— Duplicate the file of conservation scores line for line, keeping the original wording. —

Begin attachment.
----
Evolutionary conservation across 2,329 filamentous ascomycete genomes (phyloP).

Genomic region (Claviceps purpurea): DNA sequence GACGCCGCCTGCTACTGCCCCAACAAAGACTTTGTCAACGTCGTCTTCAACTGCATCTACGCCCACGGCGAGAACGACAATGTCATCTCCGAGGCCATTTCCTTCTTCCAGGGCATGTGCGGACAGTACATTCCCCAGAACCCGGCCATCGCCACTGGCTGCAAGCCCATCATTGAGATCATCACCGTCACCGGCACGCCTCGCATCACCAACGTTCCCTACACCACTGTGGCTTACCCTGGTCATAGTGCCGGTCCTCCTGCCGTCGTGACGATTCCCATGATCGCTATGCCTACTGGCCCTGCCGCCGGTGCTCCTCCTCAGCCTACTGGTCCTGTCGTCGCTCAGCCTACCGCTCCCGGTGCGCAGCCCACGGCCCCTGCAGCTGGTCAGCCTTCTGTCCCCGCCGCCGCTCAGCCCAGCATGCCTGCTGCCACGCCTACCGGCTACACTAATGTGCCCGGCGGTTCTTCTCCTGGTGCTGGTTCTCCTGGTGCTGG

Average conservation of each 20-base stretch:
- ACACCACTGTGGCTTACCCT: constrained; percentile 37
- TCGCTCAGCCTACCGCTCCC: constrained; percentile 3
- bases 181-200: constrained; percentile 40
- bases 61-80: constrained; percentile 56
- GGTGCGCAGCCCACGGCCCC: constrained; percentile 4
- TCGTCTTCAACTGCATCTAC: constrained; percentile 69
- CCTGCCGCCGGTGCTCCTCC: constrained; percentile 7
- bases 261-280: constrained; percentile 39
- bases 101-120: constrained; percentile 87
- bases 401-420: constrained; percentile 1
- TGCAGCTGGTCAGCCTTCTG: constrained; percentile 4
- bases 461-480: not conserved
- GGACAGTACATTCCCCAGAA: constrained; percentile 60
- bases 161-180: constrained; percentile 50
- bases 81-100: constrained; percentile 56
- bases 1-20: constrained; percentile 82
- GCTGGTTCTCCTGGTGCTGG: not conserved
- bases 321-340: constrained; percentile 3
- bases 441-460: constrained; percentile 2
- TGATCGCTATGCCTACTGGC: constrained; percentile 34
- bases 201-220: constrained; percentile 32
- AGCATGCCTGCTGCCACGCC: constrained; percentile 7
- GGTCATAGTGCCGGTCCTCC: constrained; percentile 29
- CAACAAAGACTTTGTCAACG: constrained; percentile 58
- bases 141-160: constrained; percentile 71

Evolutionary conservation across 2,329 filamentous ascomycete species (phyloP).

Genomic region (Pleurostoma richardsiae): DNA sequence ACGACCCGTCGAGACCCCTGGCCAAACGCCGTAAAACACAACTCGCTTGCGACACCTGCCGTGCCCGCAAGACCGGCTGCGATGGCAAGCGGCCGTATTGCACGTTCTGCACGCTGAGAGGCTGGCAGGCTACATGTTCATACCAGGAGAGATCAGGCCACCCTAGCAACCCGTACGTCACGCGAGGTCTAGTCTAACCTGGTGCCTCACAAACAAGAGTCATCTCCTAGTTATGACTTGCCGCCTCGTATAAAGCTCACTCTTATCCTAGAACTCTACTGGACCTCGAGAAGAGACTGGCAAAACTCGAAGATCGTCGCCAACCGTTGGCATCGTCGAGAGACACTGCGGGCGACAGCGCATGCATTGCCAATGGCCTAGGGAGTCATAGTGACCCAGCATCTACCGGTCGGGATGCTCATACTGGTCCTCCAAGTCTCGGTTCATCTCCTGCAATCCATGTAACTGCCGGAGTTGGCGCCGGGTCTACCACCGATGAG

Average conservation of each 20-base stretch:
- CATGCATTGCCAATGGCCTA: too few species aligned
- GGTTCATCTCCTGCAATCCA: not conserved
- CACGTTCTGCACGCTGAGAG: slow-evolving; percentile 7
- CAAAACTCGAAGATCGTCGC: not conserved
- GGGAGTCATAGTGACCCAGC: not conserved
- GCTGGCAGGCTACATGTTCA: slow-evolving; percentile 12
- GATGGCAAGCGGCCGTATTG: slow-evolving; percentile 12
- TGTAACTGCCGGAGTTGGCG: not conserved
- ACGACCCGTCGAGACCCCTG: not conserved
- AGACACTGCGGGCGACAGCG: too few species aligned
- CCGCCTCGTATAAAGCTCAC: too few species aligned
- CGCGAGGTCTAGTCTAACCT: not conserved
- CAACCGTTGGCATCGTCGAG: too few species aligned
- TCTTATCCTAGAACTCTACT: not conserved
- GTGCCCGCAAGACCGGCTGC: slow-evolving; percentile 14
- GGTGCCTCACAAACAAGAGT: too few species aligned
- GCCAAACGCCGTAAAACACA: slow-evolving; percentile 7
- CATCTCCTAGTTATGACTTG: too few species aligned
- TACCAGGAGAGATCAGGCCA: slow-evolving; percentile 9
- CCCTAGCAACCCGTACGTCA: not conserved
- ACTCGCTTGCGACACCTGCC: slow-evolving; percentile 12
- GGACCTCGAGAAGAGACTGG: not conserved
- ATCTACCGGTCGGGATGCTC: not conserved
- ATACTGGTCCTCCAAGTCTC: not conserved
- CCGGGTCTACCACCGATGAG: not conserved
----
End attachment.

Evolutionary conservation across 2,329 filamentous ascomycete genomes (phyloP).

Genomic region (Claviceps purpurea): DNA sequence GACGCCGCCTGCTACTGCCCCAACAAAGACTTTGTCAACGTCGTCTTCAACTGCATCTACGCCCACGGCGAGAACGACAATGTCATCTCCGAGGCCATTTCCTTCTTCCAGGGCATGTGCGGACAGTACATTCCCCAGAACCCGGCCATCGCCACTGGCTGCAAGCCCATCATTGAGATCATCACCGTCACCGGCACGCCTCGCATCACCAACGTTCCCTACACCACTGTGGCTTACCCTGGTCATAGTGCCGGTCCTCCTGCCGTCGTGACGATTCCCATGATCGCTATGCCTACTGGCCCTGCCGCCGGTGCTCCTCCTCAGCCTACTGGTCCTGTCGTCGCTCAGCCTACCGCTCCCGGTGCGCAGCCCACGGCCCCTGCAGCTGGTCAGCCTTCTGTCCCCGCCGCCGCTCAGCCCAGCATGCCTGCTGCCACGCCTACCGGCTACACTAATGTGCCCGGCGGTTCTTCTCCTGGTGCTGGTTCTCCTGGTGCTGG

Average conservation of each 20-base stretch:
- ACACCACTGTGGCTTACCCT: constrained; percentile 37
- TCGCTCAGCCTACCGCTCCC: constrained; percentile 3
- bases 181-200: constrained; percentile 40
- bases 61-80: constrained; percentile 56
- GGTGCGCAGCCCACGGCCCC: constrained; percentile 4
- TCGTCTTCAACTGCATCTAC: constrained; percentile 69
- CCTGCCGCCGGTGCTCCTCC: constrained; percentile 7
- bases 261-280: constrained; percentile 39
- bases 101-120: constrained; percentile 87
- bases 401-420: constrained; percentile 1
- TGCAGCTGGTCAGCCTTCTG: constrained; percentile 4
- bases 461-480: not conserved
- GGACAGTACATTCCCCAGAA: constrained; percentile 60
- bases 161-180: constrained; percentile 50
- bases 81-100: constrained; percentile 56
- bases 1-20: constrained; percentile 82
- GCTGGTTCTCCTGGTGCTGG: not conserved
- bases 321-340: constrained; percentile 3
- bases 441-460: constrained; percentile 2
- TGATCGCTATGCCTACTGGC: constrained; percentile 34
- bases 201-220: constrained; percentile 32
- AGCATGCCTGCTGCCACGCC: constrained; percentile 7
- GGTCATAGTGCCGGTCCTCC: constrained; percentile 29
- CAACAAAGACTTTGTCAACG: constrained; percentile 58
- bases 141-160: constrained; percentile 71

Evolutionary conservation across 2,329 filamentous ascomycete species (phyloP).

Genomic region (Pleurostoma richardsiae): DNA sequence ACGACCCGTCGAGACCCCTGGCCAAACGCCGTAAAACACAACTCGCTTGCGACACCTGCCGTGCCCGCAAGACCGGCTGCGATGGCAAGCGGCCGTATTGCACGTTCTGCACGCTGAGAGGCTGGCAGGCTACATGTTCATACCAGGAGAGATCAGGCCACCCTAGCAACCCGTACGTCACGCGAGGTCTAGTCTAACCTGGTGCCTCACAAACAAGAGTCATCTCCTAGTTATGACTTGCCGCCTCGTATAAAGCTCACTCTTATCCTAGAACTCTACTGGACCTCGAGAAGAGACTGGCAAAACTCGAAGATCGTCGCCAACCGTTGGCATCGTCGAGAGACACTGCGGGCGACAGCGCATGCATTGCCAATGGCCTAGGGAGTCATAGTGACCCAGCATCTACCGGTCGGGATGCTCATACTGGTCCTCCAAGTCTCGGTTCATCTCCTGCAATCCATGTAACTGCCGGAGTTGGCGCCGGGTCTACCACCGATGAG

Average conservation of each 20-base stretch:
- CATGCATTGCCAATGGCCTA: too few species aligned
- GGTTCATCTCCTGCAATCCA: not conserved
- CACGTTCTGCACGCTGAGAG: slow-evolving; percentile 7
- CAAAACTCGAAGATCGTCGC: not conserved
- GGGAGTCATAGTGACCCAGC: not conserved
- GCTGGCAGGCTACATGTTCA: slow-evolving; percentile 12
- GATGGCAAGCGGCCGTATTG: slow-evolving; percentile 12
- TGTAACTGCCGGAGTTGGCG: not conserved
- ACGACCCGTCGAGACCCCTG: not conserved
- AGACACTGCGGGCGACAGCG: too few species aligned
- CCGCCTCGTATAAAGCTCAC: too few species aligned
- CGCGAGGTCTAGTCTAACCT: not conserved
- CAACCGTTGGCATCGTCGAG: too few species aligned
- TCTTATCCTAGAACTCTACT: not conserved
- GTGCCCGCAAGACCGGCTGC: slow-evolving; percentile 14
- GGTGCCTCACAAACAAGAGT: too few species aligned
- GCCAAACGCCGTAAAACACA: slow-evolving; percentile 7
- CATCTCCTAGTTATGACTTG: too few species aligned
- TACCAGGAGAGATCAGGCCA: slow-evolving; percentile 9
- CCCTAGCAACCCGTACGTCA: not conserved
- ACTCGCTTGCGACACCTGCC: slow-evolving; percentile 12
- GGACCTCGAGAAGAGACTGG: not conserved
- ATCTACCGGTCGGGATGCTC: not conserved
- ATACTGGTCCTCCAAGTCTC: not conserved
- CCGGGTCTACCACCGATGAG: not conserved